Study: Gray Market For Unauthorized Products Growing8:14 PM EST Mon. Jun. 30, 2008
Gray market products accounted for between 5 percent and 30 percent of total IT sales in 2007, with a value of about $58 billion, according to a new report by audit firm KPMG LLP and The Alliance for Gray Market and Counterfeit Abatement (AGMA).
There is some good news. While gray market activity has increased since AGMA's first gray market study in 2002, it has not grown as fast as overall IT spending, according to Marla Briscoe, who serves as vice president at AGMA and is also brand protection-Americas manager for Hewlett Packard.
"There's a lot of work for OEMs to do in the space, a lot of opportunity to partner with the channel to really drive down this activity," Briscoe said.
The study defines the gray market as the unauthorized reselling of branded goods as the result of diversion from authorized channels into the hands of third parties, including the open market. The key to stopping the unauthorized activity is for manufacturers to establish strong partnerships with reputable distributors and resellers, according to the report. Additionally, IT manufacturers need to implement consistent policies and a strong set of business incentives designed to foster long-term and mutually beneficial relationships with their channel partners, according to AGMA.
Nearly two-thirds of respondents in the study believe gray market product availability has increased over the last two years, and more than half of survey respondents believe the increase is greater than 20 percent. About 13 percent of respondents said they are buying gray market products and selling them in another country, according to the study.
According to the study, 66 percent of solution providers say they make gray market purchases. Most claim it makes less than 5 percent of their annual purchases, but about a quarter of respondents say it represents 11 percent to 30 percent of their annual purchases. About 17 percent of solution providers who make gray market purchases say they have received counterfeit products.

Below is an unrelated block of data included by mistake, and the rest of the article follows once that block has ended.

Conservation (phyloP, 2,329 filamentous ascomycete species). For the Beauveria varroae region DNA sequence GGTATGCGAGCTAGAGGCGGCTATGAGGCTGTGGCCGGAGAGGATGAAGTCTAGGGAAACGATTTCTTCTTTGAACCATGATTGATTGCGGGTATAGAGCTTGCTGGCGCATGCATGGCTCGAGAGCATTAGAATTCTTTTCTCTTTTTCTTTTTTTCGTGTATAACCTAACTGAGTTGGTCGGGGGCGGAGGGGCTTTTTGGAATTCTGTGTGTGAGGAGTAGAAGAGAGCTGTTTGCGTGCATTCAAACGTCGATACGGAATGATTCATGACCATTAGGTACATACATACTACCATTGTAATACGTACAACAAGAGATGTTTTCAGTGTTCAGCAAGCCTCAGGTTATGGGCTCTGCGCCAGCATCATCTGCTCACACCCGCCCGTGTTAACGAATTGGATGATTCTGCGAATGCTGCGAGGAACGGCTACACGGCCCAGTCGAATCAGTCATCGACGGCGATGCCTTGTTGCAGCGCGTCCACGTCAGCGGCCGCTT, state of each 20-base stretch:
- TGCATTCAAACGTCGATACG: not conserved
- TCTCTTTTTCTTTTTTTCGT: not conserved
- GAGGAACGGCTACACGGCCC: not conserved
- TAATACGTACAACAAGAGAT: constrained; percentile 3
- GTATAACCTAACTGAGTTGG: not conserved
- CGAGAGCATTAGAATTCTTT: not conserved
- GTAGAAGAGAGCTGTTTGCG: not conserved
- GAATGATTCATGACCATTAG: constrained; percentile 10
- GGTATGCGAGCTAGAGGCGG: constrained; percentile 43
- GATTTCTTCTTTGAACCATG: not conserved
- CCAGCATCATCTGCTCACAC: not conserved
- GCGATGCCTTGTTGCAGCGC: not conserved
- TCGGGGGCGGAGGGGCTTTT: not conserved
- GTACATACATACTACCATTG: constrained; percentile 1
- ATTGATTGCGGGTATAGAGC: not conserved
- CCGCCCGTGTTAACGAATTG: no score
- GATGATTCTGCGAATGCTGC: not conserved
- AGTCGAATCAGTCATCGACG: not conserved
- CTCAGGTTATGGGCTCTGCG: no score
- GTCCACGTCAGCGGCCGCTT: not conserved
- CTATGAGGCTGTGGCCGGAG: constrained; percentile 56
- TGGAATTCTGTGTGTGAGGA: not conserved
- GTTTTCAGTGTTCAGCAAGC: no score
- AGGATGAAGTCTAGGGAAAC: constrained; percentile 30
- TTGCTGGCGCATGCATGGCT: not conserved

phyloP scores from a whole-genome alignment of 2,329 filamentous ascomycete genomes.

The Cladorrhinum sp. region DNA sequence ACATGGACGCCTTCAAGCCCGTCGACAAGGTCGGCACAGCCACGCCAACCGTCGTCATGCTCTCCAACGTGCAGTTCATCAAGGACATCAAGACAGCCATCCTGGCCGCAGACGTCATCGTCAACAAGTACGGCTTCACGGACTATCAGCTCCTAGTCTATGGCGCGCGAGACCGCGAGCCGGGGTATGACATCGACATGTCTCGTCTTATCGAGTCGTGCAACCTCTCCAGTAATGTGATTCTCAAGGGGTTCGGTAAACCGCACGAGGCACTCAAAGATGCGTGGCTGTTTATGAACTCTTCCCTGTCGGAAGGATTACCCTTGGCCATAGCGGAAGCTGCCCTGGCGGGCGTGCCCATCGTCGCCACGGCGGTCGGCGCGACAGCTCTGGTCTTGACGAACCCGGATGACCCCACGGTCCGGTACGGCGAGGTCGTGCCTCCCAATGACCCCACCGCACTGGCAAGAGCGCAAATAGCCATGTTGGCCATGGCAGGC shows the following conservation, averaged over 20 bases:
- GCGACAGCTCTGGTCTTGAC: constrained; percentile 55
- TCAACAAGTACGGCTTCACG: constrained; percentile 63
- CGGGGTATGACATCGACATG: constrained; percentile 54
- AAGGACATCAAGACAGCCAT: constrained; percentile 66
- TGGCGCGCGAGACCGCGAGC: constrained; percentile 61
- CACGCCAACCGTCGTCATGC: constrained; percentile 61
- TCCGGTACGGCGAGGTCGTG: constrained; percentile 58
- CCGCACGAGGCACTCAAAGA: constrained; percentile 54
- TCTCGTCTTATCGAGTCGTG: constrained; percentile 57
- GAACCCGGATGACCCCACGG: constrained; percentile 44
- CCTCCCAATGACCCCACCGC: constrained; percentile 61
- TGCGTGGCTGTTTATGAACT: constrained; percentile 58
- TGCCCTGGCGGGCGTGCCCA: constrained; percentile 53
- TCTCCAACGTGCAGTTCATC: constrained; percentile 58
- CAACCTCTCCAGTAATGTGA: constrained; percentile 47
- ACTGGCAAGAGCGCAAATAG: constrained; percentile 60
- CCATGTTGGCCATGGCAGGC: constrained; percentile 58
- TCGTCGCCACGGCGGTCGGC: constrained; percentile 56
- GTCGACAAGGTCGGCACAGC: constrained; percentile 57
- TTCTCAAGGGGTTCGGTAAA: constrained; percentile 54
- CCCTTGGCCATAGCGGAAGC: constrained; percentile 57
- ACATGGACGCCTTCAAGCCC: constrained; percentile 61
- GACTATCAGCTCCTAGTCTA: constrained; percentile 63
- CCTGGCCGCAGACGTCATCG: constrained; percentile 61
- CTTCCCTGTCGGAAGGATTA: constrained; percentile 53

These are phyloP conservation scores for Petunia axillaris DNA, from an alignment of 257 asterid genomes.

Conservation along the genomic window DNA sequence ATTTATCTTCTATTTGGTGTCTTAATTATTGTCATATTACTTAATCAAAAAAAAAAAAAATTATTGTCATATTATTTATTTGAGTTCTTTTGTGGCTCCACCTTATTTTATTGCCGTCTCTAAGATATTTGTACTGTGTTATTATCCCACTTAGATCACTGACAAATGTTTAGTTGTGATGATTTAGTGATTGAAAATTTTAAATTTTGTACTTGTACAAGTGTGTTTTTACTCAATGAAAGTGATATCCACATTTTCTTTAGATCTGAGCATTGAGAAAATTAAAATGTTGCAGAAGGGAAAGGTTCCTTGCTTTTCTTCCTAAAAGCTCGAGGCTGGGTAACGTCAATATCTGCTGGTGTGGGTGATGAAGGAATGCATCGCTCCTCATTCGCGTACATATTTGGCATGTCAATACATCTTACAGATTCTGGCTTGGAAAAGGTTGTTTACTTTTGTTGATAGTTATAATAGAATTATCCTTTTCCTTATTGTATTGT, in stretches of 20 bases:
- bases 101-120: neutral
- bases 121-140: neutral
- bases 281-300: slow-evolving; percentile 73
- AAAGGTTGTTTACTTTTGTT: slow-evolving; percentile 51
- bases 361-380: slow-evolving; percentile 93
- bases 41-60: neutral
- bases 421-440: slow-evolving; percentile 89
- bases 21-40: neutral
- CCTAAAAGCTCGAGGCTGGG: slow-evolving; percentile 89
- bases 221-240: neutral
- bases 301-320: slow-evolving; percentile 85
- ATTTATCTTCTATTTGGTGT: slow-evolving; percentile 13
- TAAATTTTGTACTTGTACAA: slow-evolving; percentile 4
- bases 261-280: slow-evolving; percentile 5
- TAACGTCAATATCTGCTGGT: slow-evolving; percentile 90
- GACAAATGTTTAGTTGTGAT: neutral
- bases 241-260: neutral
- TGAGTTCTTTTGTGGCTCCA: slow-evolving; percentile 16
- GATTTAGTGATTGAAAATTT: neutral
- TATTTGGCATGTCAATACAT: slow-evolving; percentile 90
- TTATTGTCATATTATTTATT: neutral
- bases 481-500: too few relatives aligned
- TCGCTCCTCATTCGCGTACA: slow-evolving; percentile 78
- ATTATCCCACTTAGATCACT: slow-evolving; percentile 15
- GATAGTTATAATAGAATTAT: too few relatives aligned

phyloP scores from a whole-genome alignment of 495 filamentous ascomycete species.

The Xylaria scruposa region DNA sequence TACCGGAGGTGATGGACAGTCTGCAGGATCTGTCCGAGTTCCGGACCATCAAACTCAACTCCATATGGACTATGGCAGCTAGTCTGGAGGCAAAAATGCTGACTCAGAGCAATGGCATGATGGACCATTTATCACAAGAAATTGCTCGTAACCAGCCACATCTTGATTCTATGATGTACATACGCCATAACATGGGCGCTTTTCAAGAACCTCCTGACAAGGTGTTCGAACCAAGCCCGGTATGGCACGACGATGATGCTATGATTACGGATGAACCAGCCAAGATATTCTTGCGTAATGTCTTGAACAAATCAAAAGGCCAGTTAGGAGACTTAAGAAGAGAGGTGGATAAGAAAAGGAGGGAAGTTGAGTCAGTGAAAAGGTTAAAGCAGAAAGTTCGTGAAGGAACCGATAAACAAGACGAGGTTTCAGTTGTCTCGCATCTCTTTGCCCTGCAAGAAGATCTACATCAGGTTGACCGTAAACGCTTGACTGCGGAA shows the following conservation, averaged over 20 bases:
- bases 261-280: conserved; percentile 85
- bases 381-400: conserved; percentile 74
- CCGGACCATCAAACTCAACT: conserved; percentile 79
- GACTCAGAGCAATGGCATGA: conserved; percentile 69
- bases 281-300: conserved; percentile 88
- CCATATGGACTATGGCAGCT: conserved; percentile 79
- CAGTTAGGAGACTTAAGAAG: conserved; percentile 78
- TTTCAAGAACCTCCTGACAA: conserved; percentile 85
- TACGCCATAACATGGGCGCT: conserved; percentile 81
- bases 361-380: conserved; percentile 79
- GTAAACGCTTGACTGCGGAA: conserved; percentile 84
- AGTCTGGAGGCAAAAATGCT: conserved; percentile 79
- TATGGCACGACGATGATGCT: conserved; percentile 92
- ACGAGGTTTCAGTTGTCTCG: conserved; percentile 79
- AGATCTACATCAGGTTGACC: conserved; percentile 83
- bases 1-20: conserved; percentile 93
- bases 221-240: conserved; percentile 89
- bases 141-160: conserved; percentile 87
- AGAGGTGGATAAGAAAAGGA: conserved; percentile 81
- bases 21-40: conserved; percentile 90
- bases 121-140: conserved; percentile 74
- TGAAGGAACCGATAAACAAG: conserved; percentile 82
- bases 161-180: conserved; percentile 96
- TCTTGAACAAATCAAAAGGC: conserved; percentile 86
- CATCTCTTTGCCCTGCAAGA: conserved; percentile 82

In the study, KPMG and AGMA make several recommendations for vendors to implement to reduce gray market activity, including taking steps to review and strengthen incentive programs, issuing a comprehensive compliance and reporting policy to all partners; monitoring and acting on unexplained sales spikes from business partners; putting automatic alerts in place and act upon these alerts; and implementing a robust process for performing due diligence on new channel partners.
"You do have certain OEMs that have taken a proactive stance to put in protection and put in programs. There is room for other OEMs to take a look at their programs and partnerships with the channel to see where they can improve their processes and monitoring and enforcement," she said.
AGMA has worked with several vendors to help prosecute gray market offenders, but Briscoe points out that participating in the buying or selling of unauthorized products also can have a detrimental effect on solution providers' customer relationships too.
"If you're simply sourcing cheap product and have no idea of the provenance of the product, then it's likely you can impact your end customer relationship. I think there's growing awareness that it is a real risk. That's impacted decision making," Briscoe said. "It's a buyer beware message. Part of the success of mitigating gray market fraud is education. Resellers, when faced with competing against the gray market, need to educate their own customers about buying from unauthorized dealers."
The Internet has impacted the gray market in terms of pricing, product availability, warranty, service and maintenance, according to the study. IT companies need to do a better job of designing measures to reduce authorized partners' willingness to buy gray market products, according to the study.
The study also found that most IT companies have contractual provisions in place to address unauthorized sales, but many of those companies do not have programs that effectively monitor solution providers' adherence to those provisions.
"While IT manufacturers offer channel incentives that are serial number dependent, they either lack the means or do not check serial numbers when processing incentives," according to the report. "While many IT companies have indeed bolstered their management of channel partnerships, the next step must be a comprehensive approach of channel management from IT manufacturers in order to truly stem the flow of product into the gray market."